The only requirement for a tripod is that it must have three legs. The requirement for a new tripod is that it must do something better or something new. Vanguard’s new VEO 2X has a new thing that makes it a little better.
Simple ball head innovation
I’ve been using the VEO line of tripods for several years. They are compact, lightweight and remarkably sturdy. It’s the style of tripod with a center column that inverts for storage, and the legs splay wide open so it can be very low to the ground.
The included ball head is my all-time favorite ball head. It holds everything steady I’ve put on it, from heavy ultrawide lenses to huge spotting scopes. I don’t know how they packed so much stability into such a small head, but I love it. Whether I bring the tripod or not, I always bring the head with a Platypod because it’s so small and light it’s not worth not having.
When I hike and hunt with binoculars, I always bring this tripod so I can mount the binos and spend more time glassing more effectively. Putting binoculars on a tripod makes it much easier to find animals.
The new VEO 2X adds a significant benefit: You can add a telescoping wand for using to pan the head side to side. This makes it much easier to make smooth movements in videos as well as making adjustments when glassing with binoculars or spotting scopes.
The head has independent knobs for panning, tilting and friction, which is not common in a head this small. Since the panning is separate from the tilt, you can make smooth video pans.
You can also adjust the friction knob so that the tilt is stiff enough to hold the camera still but loose enough to allow small and smooth adjustments with the wand. It’s not ideal for videos, but it’s better than nothing when you’ve packed your sticks a long distance. It is ideal for binocular use so you can adjust your view anywhere on the mountain.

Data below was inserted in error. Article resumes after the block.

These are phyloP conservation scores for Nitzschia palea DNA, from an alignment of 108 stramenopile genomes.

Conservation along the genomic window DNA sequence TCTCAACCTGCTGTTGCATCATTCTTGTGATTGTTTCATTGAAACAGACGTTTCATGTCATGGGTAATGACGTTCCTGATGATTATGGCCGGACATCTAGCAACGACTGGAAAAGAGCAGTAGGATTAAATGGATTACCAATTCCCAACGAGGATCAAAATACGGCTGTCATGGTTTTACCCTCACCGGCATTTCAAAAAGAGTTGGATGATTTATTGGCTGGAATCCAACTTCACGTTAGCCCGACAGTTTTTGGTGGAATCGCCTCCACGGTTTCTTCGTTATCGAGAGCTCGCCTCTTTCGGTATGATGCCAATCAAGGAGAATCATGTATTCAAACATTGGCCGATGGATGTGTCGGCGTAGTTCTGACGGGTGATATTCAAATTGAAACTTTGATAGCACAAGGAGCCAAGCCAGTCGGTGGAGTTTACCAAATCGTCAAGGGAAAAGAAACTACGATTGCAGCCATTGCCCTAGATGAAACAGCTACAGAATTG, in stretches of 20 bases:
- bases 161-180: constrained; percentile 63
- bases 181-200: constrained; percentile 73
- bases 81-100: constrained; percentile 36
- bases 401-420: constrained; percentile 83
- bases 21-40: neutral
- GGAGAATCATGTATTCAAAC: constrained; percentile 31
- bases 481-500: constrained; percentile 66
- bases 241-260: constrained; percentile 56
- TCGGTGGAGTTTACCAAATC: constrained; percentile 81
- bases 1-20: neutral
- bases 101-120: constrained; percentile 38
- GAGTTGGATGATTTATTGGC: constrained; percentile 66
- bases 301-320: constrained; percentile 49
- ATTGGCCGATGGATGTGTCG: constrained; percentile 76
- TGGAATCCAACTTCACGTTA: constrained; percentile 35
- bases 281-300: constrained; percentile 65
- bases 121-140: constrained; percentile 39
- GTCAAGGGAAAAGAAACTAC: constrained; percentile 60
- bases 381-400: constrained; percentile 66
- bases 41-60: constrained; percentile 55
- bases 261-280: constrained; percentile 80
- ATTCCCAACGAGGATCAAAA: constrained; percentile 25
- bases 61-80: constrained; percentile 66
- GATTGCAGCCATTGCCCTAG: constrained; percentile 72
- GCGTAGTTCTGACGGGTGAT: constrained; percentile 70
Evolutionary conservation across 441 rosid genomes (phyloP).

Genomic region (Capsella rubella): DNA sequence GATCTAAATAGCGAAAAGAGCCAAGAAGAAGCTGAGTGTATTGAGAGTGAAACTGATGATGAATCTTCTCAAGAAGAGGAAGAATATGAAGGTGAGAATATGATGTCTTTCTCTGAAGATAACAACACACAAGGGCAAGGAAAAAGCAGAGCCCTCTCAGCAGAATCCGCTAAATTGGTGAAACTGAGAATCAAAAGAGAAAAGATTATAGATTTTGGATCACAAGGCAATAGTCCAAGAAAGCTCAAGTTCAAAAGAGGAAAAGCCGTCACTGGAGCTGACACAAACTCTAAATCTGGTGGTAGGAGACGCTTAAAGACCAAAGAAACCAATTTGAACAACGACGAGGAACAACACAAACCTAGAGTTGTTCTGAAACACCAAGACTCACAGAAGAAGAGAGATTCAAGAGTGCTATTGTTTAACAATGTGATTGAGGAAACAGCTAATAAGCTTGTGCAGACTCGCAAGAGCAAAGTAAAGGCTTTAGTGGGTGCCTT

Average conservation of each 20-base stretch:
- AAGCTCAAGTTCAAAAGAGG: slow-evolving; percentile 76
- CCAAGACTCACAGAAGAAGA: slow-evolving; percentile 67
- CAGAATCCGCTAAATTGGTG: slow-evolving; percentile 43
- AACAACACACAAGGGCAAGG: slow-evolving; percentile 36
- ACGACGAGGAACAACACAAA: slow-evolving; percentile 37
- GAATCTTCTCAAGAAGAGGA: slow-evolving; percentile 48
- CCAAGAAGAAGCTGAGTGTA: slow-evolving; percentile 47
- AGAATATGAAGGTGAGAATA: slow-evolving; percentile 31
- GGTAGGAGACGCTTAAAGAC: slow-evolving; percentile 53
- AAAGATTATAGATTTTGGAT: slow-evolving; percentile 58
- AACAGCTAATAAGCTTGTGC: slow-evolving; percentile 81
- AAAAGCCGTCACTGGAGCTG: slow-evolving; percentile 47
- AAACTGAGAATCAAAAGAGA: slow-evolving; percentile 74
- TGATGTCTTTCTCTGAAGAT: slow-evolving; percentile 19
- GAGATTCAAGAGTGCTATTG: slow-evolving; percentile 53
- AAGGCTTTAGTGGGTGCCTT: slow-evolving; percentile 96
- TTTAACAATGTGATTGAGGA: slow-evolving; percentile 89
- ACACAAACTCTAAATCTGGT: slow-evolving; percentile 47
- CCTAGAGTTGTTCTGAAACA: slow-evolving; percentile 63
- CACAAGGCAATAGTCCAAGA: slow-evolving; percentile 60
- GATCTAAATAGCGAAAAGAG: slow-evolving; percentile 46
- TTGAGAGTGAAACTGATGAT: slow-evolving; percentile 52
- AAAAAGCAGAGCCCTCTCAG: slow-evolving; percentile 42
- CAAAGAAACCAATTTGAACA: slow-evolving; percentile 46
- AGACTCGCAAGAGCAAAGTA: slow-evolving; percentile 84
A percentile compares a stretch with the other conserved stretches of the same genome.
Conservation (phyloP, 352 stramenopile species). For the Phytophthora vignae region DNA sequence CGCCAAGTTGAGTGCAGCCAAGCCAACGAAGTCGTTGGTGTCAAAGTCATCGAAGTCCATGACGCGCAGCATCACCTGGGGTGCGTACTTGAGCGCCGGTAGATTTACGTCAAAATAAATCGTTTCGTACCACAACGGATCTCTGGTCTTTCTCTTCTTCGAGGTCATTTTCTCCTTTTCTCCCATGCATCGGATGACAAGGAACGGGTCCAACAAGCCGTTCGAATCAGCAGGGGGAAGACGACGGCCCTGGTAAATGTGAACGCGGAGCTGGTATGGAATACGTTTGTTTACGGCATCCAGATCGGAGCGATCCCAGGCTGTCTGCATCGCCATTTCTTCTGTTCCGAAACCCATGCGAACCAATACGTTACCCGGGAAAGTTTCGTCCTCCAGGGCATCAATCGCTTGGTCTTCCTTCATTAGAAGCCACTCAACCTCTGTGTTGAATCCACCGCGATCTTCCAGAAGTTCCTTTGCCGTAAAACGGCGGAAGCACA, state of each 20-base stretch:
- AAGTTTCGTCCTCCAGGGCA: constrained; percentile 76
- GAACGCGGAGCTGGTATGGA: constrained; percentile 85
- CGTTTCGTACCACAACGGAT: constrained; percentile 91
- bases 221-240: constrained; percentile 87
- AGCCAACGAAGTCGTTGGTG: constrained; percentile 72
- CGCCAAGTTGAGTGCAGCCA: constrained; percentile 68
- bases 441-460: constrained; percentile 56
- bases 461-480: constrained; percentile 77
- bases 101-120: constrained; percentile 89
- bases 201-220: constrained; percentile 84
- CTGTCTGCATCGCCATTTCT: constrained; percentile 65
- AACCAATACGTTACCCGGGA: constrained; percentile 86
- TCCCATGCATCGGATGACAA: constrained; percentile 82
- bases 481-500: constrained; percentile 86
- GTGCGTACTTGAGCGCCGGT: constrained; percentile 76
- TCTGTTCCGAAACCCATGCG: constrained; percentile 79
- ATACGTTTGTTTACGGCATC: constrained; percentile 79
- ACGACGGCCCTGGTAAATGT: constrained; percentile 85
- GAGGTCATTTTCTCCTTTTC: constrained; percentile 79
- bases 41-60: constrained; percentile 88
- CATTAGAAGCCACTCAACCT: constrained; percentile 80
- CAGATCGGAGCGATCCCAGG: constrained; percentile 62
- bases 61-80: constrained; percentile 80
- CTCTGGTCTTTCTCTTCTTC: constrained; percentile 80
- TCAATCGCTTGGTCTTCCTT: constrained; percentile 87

Not only does the head sport the new panning wand, but it also has an integrated monopod. One leg removes and then attaches to the center column and head to be an independent monopod or boom.
Often, a monopod is enough stability to make a sharp photograph and it’s much faster to deploy and lighter to carry. It’s also a terrific tool for binoculars.
You can even attach a speedlight to the monopod and use it as a boom to get a light into the right position, or maybe use it for recording sound in a tricky spot with an attached microphone. The top of the center column attaches to the ball head with a standard 1/4″-20 screw that will fit all kinds of photo/video tools. (The ball head has the standard 3/8″-16 thread, and includes a bushing to fit the 1/4″-20 tripod mount.)
As always, Vanguard backs this tripod with a lifetime warranty, and they’ve been making tripods since 1985.
Check out the VEO 2X
The VEO 2X comes complete with an Arca Swiss-style mounting plate, spike feet adapters, telescoping panning wand and a carry bag. The extended height and collapsed length vary depending on the model, whether you get four-section or five-section legs, and it comes in aluminum or carbon fiber with 20mm, 23mm or 26mm diameter legs. The various legs are rated to support from 8-26 pounds. It’s a travel-sized tripod, though, so the maximum height of the tallest version is 5 feet.
MSRP starts at $149.99 for aluminum and $289.99 for carbon fiber legs.
I’ve been using the earlier versions of this tripod for several years, and I’m very satisfied. We’ll get a hands-on review for you as soon as stock is available.
The following specs are for the top-of-the-line model, the VEO 2X 265CBP with carbon fiber legs:
- Leg sections: 5
- Leg diameter: 26mm
- Extended height, center column down: 49.5″
- Extended height, center column up: 60″
- Folded length: 16.1″
- Head: Ball head with pan handle
- Weight: 3.5 lbs.
- Lateral tilt: -90 to 40 degrees
- Leg locks: Quick twist, 1/4 turn
- Max load: 26.5 lbs.
- Quick shoe: QS-60, Arc-Swiss style
- MSRP: $289.99